Surveillance and Social Media in Personal Injury Claims
When a Claimant brings a personal injury claim, the aim is to put them back in the same position that they were in before their accident as far as money is able to do so. In cases of severe injuries, this could mean insurers potentially having to pay out substantial sums of money and therefore they will take steps to ensure that they pay out the lowest amount possible.
This includes trying to undermine the evidence in the Claimant’s claim with the goal being to reduce the amount of compensation paid out or potentially avoid having to pay anything at all by successfully defending a claim.
One way of doing this is hiring an enquiry agent or investigator to follow the Claimant and film them going about their day to day activities such as going to the shops or attending appointments.
The idea of this is to try and catch a Claimant doing something that they have claimed that can’t do due to their injuries. For example, someone who says that they are unable to lift heavy items could be shown picking up a large shopping bag or someone who says they need a walking stick is filmed walking unaided thereby undermining the claim and the Claimant’s credibility.
Social Media – Think before you post!
Whilst surveillance is used on some cases, social media is becoming a much more common way for insurers to obtain evidence that they hope will undermine a claim for damages.
Posts on social media sites such as Facebook, Twitter or Instagram could be relied upon by insurance companies to defend a claim or as evidence of inconsistencies or even exaggeration and dishonesty.
An example of this would be if a picture was posted on social media of a Claimant standing at a music festival but they had previously claimed that they could not stand for very long due to their injuries or if a Claimant said they had not been drinking alcohol at the time of their accident but there was a picture of them from the day of the accident holding a drink.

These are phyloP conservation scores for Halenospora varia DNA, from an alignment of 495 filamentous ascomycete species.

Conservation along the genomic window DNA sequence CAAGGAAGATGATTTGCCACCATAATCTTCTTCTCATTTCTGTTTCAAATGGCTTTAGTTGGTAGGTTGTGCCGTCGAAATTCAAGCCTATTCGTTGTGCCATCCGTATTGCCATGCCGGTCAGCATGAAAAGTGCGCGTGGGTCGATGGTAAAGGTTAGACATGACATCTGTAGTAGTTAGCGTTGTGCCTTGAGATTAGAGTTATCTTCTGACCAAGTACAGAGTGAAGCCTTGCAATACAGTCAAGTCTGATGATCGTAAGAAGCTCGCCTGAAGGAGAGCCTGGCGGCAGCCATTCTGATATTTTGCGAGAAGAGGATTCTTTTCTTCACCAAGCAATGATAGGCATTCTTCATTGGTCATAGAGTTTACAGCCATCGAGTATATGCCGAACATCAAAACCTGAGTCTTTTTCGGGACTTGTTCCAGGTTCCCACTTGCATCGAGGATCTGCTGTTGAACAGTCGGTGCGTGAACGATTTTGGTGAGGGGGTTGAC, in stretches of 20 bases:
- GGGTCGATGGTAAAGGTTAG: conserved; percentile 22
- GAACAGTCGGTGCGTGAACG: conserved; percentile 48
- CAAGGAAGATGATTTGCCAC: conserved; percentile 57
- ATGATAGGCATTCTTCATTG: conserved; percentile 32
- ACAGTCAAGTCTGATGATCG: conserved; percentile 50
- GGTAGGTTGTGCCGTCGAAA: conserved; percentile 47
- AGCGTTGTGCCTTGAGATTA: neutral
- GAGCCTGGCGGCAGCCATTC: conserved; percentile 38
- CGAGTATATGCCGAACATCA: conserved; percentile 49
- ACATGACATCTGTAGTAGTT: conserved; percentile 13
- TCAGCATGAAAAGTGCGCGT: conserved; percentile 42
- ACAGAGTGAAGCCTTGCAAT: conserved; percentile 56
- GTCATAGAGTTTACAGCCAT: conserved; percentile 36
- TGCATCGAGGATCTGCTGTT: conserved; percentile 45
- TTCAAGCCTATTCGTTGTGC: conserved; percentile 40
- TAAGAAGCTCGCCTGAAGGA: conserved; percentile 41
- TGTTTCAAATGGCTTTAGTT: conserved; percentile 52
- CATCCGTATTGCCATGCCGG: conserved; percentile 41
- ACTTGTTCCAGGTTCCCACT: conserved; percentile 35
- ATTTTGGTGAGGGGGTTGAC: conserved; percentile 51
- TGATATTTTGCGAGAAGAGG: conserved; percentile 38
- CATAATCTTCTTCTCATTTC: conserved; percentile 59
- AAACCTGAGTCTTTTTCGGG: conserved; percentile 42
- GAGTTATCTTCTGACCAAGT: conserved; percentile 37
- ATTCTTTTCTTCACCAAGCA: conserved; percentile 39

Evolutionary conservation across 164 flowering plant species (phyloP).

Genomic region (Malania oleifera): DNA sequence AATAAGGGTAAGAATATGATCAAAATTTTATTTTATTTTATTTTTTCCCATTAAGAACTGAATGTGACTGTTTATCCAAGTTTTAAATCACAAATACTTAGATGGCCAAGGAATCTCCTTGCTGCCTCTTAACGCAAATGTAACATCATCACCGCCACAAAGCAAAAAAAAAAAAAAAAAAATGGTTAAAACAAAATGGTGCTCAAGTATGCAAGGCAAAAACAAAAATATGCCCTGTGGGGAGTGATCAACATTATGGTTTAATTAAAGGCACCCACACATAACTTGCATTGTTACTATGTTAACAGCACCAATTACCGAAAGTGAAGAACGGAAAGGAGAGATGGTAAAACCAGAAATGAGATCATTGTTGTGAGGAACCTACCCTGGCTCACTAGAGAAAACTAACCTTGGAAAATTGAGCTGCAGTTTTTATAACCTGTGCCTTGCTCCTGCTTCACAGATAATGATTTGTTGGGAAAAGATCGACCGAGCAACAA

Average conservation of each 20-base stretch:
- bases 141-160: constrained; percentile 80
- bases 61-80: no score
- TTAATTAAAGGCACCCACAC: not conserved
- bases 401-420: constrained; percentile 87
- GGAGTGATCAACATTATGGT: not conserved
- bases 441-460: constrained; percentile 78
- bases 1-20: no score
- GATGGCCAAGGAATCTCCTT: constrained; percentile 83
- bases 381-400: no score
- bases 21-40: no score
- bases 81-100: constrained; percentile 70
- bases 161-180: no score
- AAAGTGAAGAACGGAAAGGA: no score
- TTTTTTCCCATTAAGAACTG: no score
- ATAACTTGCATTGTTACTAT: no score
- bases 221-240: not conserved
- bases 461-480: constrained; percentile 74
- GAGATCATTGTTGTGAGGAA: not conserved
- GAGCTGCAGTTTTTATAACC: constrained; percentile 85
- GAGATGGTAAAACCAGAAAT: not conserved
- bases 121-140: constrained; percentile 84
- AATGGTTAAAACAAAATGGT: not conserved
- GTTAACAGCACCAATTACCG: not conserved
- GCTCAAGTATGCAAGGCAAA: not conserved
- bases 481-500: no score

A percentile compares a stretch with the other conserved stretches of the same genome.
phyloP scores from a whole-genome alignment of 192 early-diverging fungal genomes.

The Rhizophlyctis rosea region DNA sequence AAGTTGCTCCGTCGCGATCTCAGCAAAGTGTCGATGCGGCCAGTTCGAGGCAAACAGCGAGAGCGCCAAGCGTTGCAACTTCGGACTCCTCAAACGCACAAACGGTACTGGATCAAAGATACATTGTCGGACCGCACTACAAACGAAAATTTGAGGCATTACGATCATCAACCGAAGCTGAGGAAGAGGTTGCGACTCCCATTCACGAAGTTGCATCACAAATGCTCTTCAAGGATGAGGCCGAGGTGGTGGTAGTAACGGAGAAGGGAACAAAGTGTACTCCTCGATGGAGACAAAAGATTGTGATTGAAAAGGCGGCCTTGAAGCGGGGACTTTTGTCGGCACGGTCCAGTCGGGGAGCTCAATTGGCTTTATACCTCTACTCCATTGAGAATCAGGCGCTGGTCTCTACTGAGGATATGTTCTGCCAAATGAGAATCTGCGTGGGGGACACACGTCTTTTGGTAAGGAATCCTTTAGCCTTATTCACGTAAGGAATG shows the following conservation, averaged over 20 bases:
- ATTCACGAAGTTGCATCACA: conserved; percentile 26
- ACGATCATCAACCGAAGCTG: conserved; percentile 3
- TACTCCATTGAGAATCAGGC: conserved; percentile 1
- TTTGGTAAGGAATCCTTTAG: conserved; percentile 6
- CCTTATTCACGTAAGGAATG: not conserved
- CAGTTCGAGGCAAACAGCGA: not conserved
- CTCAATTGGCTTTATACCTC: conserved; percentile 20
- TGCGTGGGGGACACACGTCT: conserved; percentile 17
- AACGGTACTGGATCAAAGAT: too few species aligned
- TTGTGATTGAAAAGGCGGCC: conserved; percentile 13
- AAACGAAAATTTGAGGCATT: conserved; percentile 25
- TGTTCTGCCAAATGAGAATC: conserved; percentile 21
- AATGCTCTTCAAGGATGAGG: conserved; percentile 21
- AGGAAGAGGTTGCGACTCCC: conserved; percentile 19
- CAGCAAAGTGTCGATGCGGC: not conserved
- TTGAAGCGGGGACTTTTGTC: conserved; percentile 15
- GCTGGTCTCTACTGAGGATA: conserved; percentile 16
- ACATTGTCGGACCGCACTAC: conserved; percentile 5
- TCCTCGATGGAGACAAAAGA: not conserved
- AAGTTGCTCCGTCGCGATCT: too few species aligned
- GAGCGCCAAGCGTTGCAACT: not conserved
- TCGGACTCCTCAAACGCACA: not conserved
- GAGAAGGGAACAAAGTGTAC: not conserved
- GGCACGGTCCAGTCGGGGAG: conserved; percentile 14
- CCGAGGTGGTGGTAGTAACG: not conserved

You should bear in mind that even if you do not post anything yourself posts or comments my family members or friends could also be looked at.
This is not to say that you should not use social media at all whilst your claim is ongoing; it is a useful way of staying in contact with people particularly in a post-COVID world but it is important to think carefully about what you are posting and who is going to see it.
Consequences of being dishonest
Findings of exaggeration or fundamental dishonesty can have extremely serious consequences for Claimants. This includes the claim being thrown out in its entirety and proceedings being brought for contempt of Court which is punishable by a fine or a prison sentence and payment of legal costs which could be thousands of pounds.
Therefore, it is important that caution is exercised when posting on social media and you should not post anything that you would not want an insurance company to see.
Of course, the majority of Claimants have nothing to worry about as they have given a genuine and honest account of their injuries and the restrictions they face in their everyday activities, however it is important to be aware of this possibility.